Posts Tagged 'Antarctic'

Antarctic environmental change and biological responses

Antarctica and the surrounding Southern Ocean are facing complex environmental change. Their native biota has adapted to the region’s extreme conditions over many millions of years. This unique biota is now challenged by environmental change and the direct impacts of human activity. The terrestrial biota is characterized by considerable physiological and ecological flexibility and is expected to show increases in productivity, population sizes and ranges of individual species, and community complexity. However, the establishment of non-native organisms in both terrestrial and marine ecosystems may present an even greater threat than climate change itself. In the marine environment, much more limited response flexibility means that even small levels of warming are threatening. Changing sea ice has large impacts on ecosystem processes, while ocean acidification and coastal freshening are expected to have major impacts.

Continue reading ‘Antarctic environmental change and biological responses’

Changes in genome-wide methylation and gene expression in response to future pCO2 extremes in the Antarctic pteropod Limacina helicina antarctica

Epigenetic processes such as variation in DNA methylation may promote phenotypic plasticity and the rapid acclimatization of species to environmental change. The extent to which an organism can mount an epigenetic response to current and future climate extremes may influence its capacity to acclimatize or adapt to global change on ecological rather than evolutionary time scales. The thecosome pteropod Limacina helicina antarctica is an abundant macrozooplankton endemic to the Southern Ocean and is considered a bellwether of ocean acidification as it is highly sensitive to variation in carbonate chemistry. In this study, we quantified variation in DNA methylation and gene expression over time across different ocean acidification regimes. We exposed L. helicina antarctica to pCO2 levels mimicking present-day norms in the coastal Southern Ocean of 255 μatm pCO2, present-day extremes of 530 μatm pCO2, and projected extremes of 918 μatm pCO2 for up to 7 days before measuring global DNA methylation and sequencing transcriptomes in animals from each treatment across time. L. helicina antarctica significantly reduced DNA methylation by 29–56% after 1 day of exposure to 918 μatm pCO2 before DNA methylation returned to control levels after 6 days. In addition, L. helicina antarctica exposed to 918 μatm pCO2 exhibited drastically more differential expression compared to cultures replicating present-day pCO2 extremes. Differentially expressed transcripts were predominantly downregulated. Furthermore, downregulated genes were enriched with signatures of gene body methylation. These findings support the potential role of DNA methylation in regulating transcriptomic responses by L. helicina antarctica to future ocean acidification and in situ variation in pCO2 experienced seasonally or during vertical migration. More broadly, L. helicina antarctica was capable of mounting a substantial epigenetic response to ocean acidification despite little evidence of metabolic compensation or recovery of the cellular stress response in this species at future pCO2 levels.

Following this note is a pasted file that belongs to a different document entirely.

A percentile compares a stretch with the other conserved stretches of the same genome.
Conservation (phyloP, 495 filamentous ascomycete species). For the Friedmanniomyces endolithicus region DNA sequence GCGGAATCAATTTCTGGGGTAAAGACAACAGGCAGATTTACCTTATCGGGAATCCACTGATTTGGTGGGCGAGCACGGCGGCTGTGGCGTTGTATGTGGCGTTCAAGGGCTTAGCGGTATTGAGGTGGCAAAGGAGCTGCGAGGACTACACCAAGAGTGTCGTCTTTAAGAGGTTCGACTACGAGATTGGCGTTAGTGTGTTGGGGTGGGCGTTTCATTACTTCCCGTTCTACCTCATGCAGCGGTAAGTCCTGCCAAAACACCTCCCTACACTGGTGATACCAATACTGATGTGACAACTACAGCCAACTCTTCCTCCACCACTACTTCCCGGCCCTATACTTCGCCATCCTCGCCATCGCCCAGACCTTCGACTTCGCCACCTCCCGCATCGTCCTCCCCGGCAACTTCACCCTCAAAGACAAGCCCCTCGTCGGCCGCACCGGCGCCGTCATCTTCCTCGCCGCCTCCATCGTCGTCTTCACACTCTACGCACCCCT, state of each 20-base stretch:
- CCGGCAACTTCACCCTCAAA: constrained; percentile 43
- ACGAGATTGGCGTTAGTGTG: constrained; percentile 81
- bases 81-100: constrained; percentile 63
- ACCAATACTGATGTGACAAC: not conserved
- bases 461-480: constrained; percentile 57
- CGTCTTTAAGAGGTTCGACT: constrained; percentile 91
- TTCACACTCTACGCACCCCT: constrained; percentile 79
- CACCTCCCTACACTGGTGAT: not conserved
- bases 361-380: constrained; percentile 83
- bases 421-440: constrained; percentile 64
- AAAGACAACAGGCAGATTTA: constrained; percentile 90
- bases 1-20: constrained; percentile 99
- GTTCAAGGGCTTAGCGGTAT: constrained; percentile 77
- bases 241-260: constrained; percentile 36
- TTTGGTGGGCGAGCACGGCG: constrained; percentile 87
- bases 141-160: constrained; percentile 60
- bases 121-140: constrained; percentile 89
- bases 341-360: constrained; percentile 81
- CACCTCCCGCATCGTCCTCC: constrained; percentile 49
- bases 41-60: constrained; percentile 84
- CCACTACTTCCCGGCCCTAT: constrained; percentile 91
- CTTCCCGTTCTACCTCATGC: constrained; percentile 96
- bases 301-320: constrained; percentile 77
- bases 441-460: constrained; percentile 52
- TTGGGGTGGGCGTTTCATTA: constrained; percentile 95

Continue reading ‘Changes in genome-wide methylation and gene expression in response to future pCO2 extremes in the Antarctic pteropod Limacina helicina antarctica’

Polar opposites; bacterioplankton susceptibility and mycoplankton resistance to ocean acidification

Microorganisms form the basis of ocean ecosystems yet the effects of perturbations such as decreasing pH on microbial community structure, interactions and functionality remain compared to multicellular organisms. Using an experimental manipulation of Southern Ocean seawater, we subjected bacterioplankton and mycoplankton to artificial pH decreases, which are predicted to occur in the future. We show that acidification led to substantial increases of bacterioplankton diversity, while in contrast it had no effect on mycoplankton diversity. Our analyses revealed a loss of putative keystone taxa and a decrease in predicted community interactions as a response to lower pH levels. Bacterioplankton shifted from generalist to specialist community members, suggesting a specific stress response to unfavourable conditions. In addition, enzyme activities involved in nitrogen acquisition were lower at reduced pH levels, suggesting altered organic matter cycling in a more acidic ocean. Our findings suggest that bacterioplankton and mycoplankton may respond differentially to future ocean acidification, with potentially negative impacts on community structure and biogeochemical cycling in the Southern Ocean.